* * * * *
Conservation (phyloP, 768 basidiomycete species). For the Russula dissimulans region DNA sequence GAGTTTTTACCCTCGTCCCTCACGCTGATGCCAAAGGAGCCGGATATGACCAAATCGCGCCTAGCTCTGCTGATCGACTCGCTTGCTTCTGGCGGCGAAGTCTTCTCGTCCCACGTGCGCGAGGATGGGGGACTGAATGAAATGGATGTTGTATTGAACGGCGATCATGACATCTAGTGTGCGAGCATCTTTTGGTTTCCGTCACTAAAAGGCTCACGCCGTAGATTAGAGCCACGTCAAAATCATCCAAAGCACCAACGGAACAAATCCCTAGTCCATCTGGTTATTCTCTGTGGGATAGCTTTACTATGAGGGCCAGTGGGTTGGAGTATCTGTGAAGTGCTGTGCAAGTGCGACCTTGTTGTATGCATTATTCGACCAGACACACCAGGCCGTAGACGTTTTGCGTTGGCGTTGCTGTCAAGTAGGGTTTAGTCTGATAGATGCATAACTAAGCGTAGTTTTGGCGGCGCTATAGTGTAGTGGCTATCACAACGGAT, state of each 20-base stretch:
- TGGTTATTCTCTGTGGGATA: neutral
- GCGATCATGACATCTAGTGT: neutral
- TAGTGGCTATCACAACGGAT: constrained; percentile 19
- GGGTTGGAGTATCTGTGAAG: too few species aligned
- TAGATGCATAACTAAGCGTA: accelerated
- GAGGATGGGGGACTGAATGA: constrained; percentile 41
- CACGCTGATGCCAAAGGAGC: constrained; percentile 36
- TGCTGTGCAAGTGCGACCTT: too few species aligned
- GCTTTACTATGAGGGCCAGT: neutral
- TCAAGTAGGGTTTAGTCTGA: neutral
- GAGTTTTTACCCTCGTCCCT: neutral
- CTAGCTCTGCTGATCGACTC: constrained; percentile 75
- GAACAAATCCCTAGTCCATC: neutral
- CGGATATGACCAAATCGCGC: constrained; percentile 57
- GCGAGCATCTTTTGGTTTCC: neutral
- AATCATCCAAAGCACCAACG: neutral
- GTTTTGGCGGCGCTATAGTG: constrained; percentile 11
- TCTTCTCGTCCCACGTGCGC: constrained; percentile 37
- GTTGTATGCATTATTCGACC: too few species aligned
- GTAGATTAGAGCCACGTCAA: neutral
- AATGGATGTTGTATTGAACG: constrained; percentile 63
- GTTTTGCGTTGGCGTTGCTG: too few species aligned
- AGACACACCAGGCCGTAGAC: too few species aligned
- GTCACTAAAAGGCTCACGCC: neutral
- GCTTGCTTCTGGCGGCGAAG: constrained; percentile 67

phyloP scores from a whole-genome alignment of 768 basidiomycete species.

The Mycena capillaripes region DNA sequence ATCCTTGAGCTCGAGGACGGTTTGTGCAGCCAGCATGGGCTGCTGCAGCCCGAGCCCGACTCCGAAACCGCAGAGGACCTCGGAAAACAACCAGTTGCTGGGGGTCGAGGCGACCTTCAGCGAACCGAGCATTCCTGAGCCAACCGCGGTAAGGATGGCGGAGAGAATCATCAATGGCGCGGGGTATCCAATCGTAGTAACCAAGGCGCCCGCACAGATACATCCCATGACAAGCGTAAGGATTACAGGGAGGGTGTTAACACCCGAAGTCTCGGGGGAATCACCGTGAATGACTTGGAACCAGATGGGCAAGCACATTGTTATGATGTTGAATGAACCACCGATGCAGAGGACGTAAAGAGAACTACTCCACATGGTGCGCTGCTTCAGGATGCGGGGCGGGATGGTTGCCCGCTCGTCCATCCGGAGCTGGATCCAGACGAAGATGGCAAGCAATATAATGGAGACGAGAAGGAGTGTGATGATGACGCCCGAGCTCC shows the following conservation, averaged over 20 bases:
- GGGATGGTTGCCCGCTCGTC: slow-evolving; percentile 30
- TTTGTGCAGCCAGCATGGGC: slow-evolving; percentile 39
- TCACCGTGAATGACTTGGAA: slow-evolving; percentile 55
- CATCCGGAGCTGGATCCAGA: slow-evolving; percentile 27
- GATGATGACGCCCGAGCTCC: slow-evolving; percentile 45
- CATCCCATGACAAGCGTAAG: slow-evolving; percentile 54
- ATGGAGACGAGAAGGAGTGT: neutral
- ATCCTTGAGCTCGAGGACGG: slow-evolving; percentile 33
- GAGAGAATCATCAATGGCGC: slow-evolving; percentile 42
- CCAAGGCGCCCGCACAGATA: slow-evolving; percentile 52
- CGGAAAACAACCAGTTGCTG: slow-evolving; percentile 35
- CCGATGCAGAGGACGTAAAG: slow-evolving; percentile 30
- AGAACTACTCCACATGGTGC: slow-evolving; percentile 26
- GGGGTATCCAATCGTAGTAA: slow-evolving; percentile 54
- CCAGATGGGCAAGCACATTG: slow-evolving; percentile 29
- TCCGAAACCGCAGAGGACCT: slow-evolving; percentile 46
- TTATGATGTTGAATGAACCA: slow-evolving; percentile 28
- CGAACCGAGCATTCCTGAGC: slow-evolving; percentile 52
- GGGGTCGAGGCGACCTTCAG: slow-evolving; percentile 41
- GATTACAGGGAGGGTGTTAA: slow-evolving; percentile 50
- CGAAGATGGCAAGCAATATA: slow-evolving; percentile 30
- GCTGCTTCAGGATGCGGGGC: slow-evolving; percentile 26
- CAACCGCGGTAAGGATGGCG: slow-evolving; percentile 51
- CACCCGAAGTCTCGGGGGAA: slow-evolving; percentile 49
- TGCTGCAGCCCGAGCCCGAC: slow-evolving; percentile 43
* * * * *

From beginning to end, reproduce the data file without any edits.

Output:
Conservation (phyloP, 768 basidiomycete species). For the Russula dissimulans region DNA sequence GAGTTTTTACCCTCGTCCCTCACGCTGATGCCAAAGGAGCCGGATATGACCAAATCGCGCCTAGCTCTGCTGATCGACTCGCTTGCTTCTGGCGGCGAAGTCTTCTCGTCCCACGTGCGCGAGGATGGGGGACTGAATGAAATGGATGTTGTATTGAACGGCGATCATGACATCTAGTGTGCGAGCATCTTTTGGTTTCCGTCACTAAAAGGCTCACGCCGTAGATTAGAGCCACGTCAAAATCATCCAAAGCACCAACGGAACAAATCCCTAGTCCATCTGGTTATTCTCTGTGGGATAGCTTTACTATGAGGGCCAGTGGGTTGGAGTATCTGTGAAGTGCTGTGCAAGTGCGACCTTGTTGTATGCATTATTCGACCAGACACACCAGGCCGTAGACGTTTTGCGTTGGCGTTGCTGTCAAGTAGGGTTTAGTCTGATAGATGCATAACTAAGCGTAGTTTTGGCGGCGCTATAGTGTAGTGGCTATCACAACGGAT, state of each 20-base stretch:
- TGGTTATTCTCTGTGGGATA: neutral
- GCGATCATGACATCTAGTGT: neutral
- TAGTGGCTATCACAACGGAT: constrained; percentile 19
- GGGTTGGAGTATCTGTGAAG: too few species aligned
- TAGATGCATAACTAAGCGTA: accelerated
- GAGGATGGGGGACTGAATGA: constrained; percentile 41
- CACGCTGATGCCAAAGGAGC: constrained; percentile 36
- TGCTGTGCAAGTGCGACCTT: too few species aligned
- GCTTTACTATGAGGGCCAGT: neutral
- TCAAGTAGGGTTTAGTCTGA: neutral
- GAGTTTTTACCCTCGTCCCT: neutral
- CTAGCTCTGCTGATCGACTC: constrained; percentile 75
- GAACAAATCCCTAGTCCATC: neutral
- CGGATATGACCAAATCGCGC: constrained; percentile 57
- GCGAGCATCTTTTGGTTTCC: neutral
- AATCATCCAAAGCACCAACG: neutral
- GTTTTGGCGGCGCTATAGTG: constrained; percentile 11
- TCTTCTCGTCCCACGTGCGC: constrained; percentile 37
- GTTGTATGCATTATTCGACC: too few species aligned
- GTAGATTAGAGCCACGTCAA: neutral
- AATGGATGTTGTATTGAACG: constrained; percentile 63
- GTTTTGCGTTGGCGTTGCTG: too few species aligned
- AGACACACCAGGCCGTAGAC: too few species aligned
- GTCACTAAAAGGCTCACGCC: neutral
- GCTTGCTTCTGGCGGCGAAG: constrained; percentile 67

phyloP scores from a whole-genome alignment of 768 basidiomycete species.

The Mycena capillaripes region DNA sequence ATCCTTGAGCTCGAGGACGGTTTGTGCAGCCAGCATGGGCTGCTGCAGCCCGAGCCCGACTCCGAAACCGCAGAGGACCTCGGAAAACAACCAGTTGCTGGGGGTCGAGGCGACCTTCAGCGAACCGAGCATTCCTGAGCCAACCGCGGTAAGGATGGCGGAGAGAATCATCAATGGCGCGGGGTATCCAATCGTAGTAACCAAGGCGCCCGCACAGATACATCCCATGACAAGCGTAAGGATTACAGGGAGGGTGTTAACACCCGAAGTCTCGGGGGAATCACCGTGAATGACTTGGAACCAGATGGGCAAGCACATTGTTATGATGTTGAATGAACCACCGATGCAGAGGACGTAAAGAGAACTACTCCACATGGTGCGCTGCTTCAGGATGCGGGGCGGGATGGTTGCCCGCTCGTCCATCCGGAGCTGGATCCAGACGAAGATGGCAAGCAATATAATGGAGACGAGAAGGAGTGTGATGATGACGCCCGAGCTCC shows the following conservation, averaged over 20 bases:
- GGGATGGTTGCCCGCTCGTC: slow-evolving; percentile 30
- TTTGTGCAGCCAGCATGGGC: slow-evolving; percentile 39
- TCACCGTGAATGACTTGGAA: slow-evolving; percentile 55
- CATCCGGAGCTGGATCCAGA: slow-evolving; percentile 27
- GATGATGACGCCCGAGCTCC: slow-evolving; percentile 45
- CATCCCATGACAAGCGTAAG: slow-evolving; percentile 54
- ATGGAGACGAGAAGGAGTGT: neutral
- ATCCTTGAGCTCGAGGACGG: slow-evolving; percentile 33
- GAGAGAATCATCAATGGCGC: slow-evolving; percentile 42
- CCAAGGCGCCCGCACAGATA: slow-evolving; percentile 52
- CGGAAAACAACCAGTTGCTG: slow-evolving; percentile 35
- CCGATGCAGAGGACGTAAAG: slow-evolving; percentile 30
- AGAACTACTCCACATGGTGC: slow-evolving; percentile 26
- GGGGTATCCAATCGTAGTAA: slow-evolving; percentile 54
- CCAGATGGGCAAGCACATTG: slow-evolving; percentile 29
- TCCGAAACCGCAGAGGACCT: slow-evolving; percentile 46
- TTATGATGTTGAATGAACCA: slow-evolving; percentile 28
- CGAACCGAGCATTCCTGAGC: slow-evolving; percentile 52
- GGGGTCGAGGCGACCTTCAG: slow-evolving; percentile 41
- GATTACAGGGAGGGTGTTAA: slow-evolving; percentile 50
- CGAAGATGGCAAGCAATATA: slow-evolving; percentile 30
- GCTGCTTCAGGATGCGGGGC: slow-evolving; percentile 26
- CAACCGCGGTAAGGATGGCG: slow-evolving; percentile 51
- CACCCGAAGTCTCGGGGGAA: slow-evolving; percentile 49
- TGCTGCAGCCCGAGCCCGAC: slow-evolving; percentile 43